We like to give each other shit like that all the time. So he drives over there, shuts his side by side off. He's what the hell are you doing up there? I was like, man, I'm trying to get all my stuff together so I don't forget nothing, just give me a second. And I'm like, walk out in front of that range and see if you can find [00:56:00] any blood.

He was like, dude, what? And I'm like, I just killed him. And he's no, you didn't. And I'm like, yeah, he's laying dead right over there. And he's get out of that stand. And I'm like, I got it. I was like, but I'm still shaking. You're going to have to let me sit here for a second. Go see if you can find him.

He's no, I want to wait for you. So then. It was awesome, man. It was pretty special to have dad right there with me and I hadn't even walked up on him yet and yeah, we filmed recovery, which was we'll always have. And it was, dude, it was a special night. And I hope it's not my last one, but it was a damn good experience for the first one.

Yeah. First tree. 

[00:56:33] Dan Johnson: Yeah. Let me ask you this. Did you, Is this your biggest buck? 

[00:56:38] Matt Rose: Yeah, I killed one in 05 that was 175, and I've got a couple in the 60s, but this one's, it's the biggest one. Yeah. 

[00:56:45] Dan Johnson: And I really like this question. What was the thought running through your head when you grabbed his horns for the first time and picked his head up to get a real good look at him?

[00:56:55] Matt Rose: I did. Yeah, the video says it all. I'll have to send it to you. I [00:57:00] just didn't really have much to say, man. I was just like, wowzers. I've waited my whole life for this and I've put in, I don't even know how many hours, probably more than I've actually worked for a deer like that. It was just to have it all happen and when I picked him up He was probably a little better than I expected him to be, but yeah, it was just like a huge Just like a huge relief, yeah and a sense of accomplishment too.


[00:57:27] Dan Johnson: Absolutely, man. That's well. Congratulations, dude now There's pluses and minuses in this story, right? The plus is you got a giant you shot a giant opening day now doesn't is Residents of Missouri. Do you guys get two tags? Yeah, we do. And so you have another archery tag 

[00:57:48] Matt Rose: Yes, cuz I don't rifle hunt I usually just take people with me when I during rifle season and I let my farms like absorb the pressure.

So I don't really rifle hunt, but I do have a [00:58:00] tag that comes in on the opening day of rifle season. So we can either kill one buck before rifle season and one buck after rifle season with a bow, or you can kill two bucks after rifle season with a bow. So my second tag won't come into November 12th, 13th, 14th, something like that.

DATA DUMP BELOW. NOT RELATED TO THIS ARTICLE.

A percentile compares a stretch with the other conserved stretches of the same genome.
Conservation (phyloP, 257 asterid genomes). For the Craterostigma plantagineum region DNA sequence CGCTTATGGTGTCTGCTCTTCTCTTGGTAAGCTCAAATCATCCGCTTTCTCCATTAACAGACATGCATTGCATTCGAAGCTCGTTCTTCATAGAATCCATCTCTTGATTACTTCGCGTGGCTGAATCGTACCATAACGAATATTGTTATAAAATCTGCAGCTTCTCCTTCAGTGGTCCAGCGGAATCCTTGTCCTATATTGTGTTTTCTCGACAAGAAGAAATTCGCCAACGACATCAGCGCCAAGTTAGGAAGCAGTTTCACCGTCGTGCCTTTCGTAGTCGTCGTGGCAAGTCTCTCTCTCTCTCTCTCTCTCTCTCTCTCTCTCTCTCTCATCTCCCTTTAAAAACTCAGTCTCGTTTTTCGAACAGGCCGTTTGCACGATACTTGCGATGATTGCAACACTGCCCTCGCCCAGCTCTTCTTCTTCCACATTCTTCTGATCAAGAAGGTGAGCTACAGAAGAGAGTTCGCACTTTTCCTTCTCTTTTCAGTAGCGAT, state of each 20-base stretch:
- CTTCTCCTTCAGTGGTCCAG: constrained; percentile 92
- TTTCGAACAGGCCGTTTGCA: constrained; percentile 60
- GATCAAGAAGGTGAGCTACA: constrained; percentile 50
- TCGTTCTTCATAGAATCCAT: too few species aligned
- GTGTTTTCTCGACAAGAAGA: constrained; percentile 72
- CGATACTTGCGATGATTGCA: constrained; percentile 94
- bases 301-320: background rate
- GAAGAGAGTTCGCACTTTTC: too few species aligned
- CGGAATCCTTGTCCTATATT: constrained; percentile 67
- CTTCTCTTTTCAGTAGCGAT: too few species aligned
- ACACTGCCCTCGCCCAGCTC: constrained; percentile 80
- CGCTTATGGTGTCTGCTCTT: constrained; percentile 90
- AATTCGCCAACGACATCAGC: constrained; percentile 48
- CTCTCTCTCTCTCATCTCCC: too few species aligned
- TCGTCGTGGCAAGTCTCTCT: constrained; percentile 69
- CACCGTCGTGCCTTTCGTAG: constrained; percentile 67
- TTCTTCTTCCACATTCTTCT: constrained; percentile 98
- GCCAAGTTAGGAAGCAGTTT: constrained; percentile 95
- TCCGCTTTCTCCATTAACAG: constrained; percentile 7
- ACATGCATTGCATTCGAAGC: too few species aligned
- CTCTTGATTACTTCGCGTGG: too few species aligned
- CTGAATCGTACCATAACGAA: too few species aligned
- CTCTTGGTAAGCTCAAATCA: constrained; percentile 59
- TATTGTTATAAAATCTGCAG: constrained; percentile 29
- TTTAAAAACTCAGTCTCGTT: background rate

[00:58:15] Dan Johnson: Gotcha. Okay. Now for you, is RJ on the table or is that a deer that it's You're gonna try to get somebody else on 

[00:58:26] Matt Rose: I'd really like for dad to kill him. Or somebody else down there and I mean if he's still around at the end of the year and I haven't found Another deer that really trips my trigger somewhere else and I'll probably target him pretty hard if he's still alive like late November, December, like I usually pretty good about that time of year on our food sources.

So if there's not another option for me, then yeah, I'll probably go after him. But I hope he's killed well before that. Yeah, 

[00:58:49] Dan Johnson: absolutely, man. At least there's still things to do. Do you got any out of state hunts planned? 

[00:58:55] Matt Rose: No I don't really travel out of state next year. I am going to Idaho to elk [00:59:00] hunt.

I will probably I really want to kill a wood duck pair. I want to get a pair of wood ducks mounted. I'll probably try to do a little bit of duck hunt, which I've never really done much of this fall. And then I'm going to go catch a shitload of crappie for sure. 

[00:59:12] Dan Johnson: I tell you what, at least you're not like gonna, I don't wear yourself out, waking up early and then.

And then, hunting all day during the rut and things like that. Dude, congratulations. This buck is a Magnum and I hope that you and, whoever runs into RJ, find success and your season's not over. So you still got plenty of hunting left to do, man. Thanks for hopping on today.

[00:59:37] Matt Rose: Hey, thanks for having me, Dan. This is fun. 

[00:59:41] Dan Johnson: And there you have it. Huge shout out to Matt. Man, really appreciate you taking time out of your day to tell this story. It was an awesome story. I'm glad you finally got to arrow in that buck. Huge shout out to Tethered, Wasp, Vortex, Ozonix, Code Blue, Woodman's Pal, and Huntworth.

Please go out and support the companies that support this [01:00:00] podcast. And if you do decide to buy something from them, man... Let them know that you heard it from the nine finger chronicles. Last but not least, man, good vibes. Let's have some positive energy going into the hunting season. And and then at the same time, if you're going to be in a tree where your damn safety harness hunt hard, hunt safe, and we will talk to you on Friday.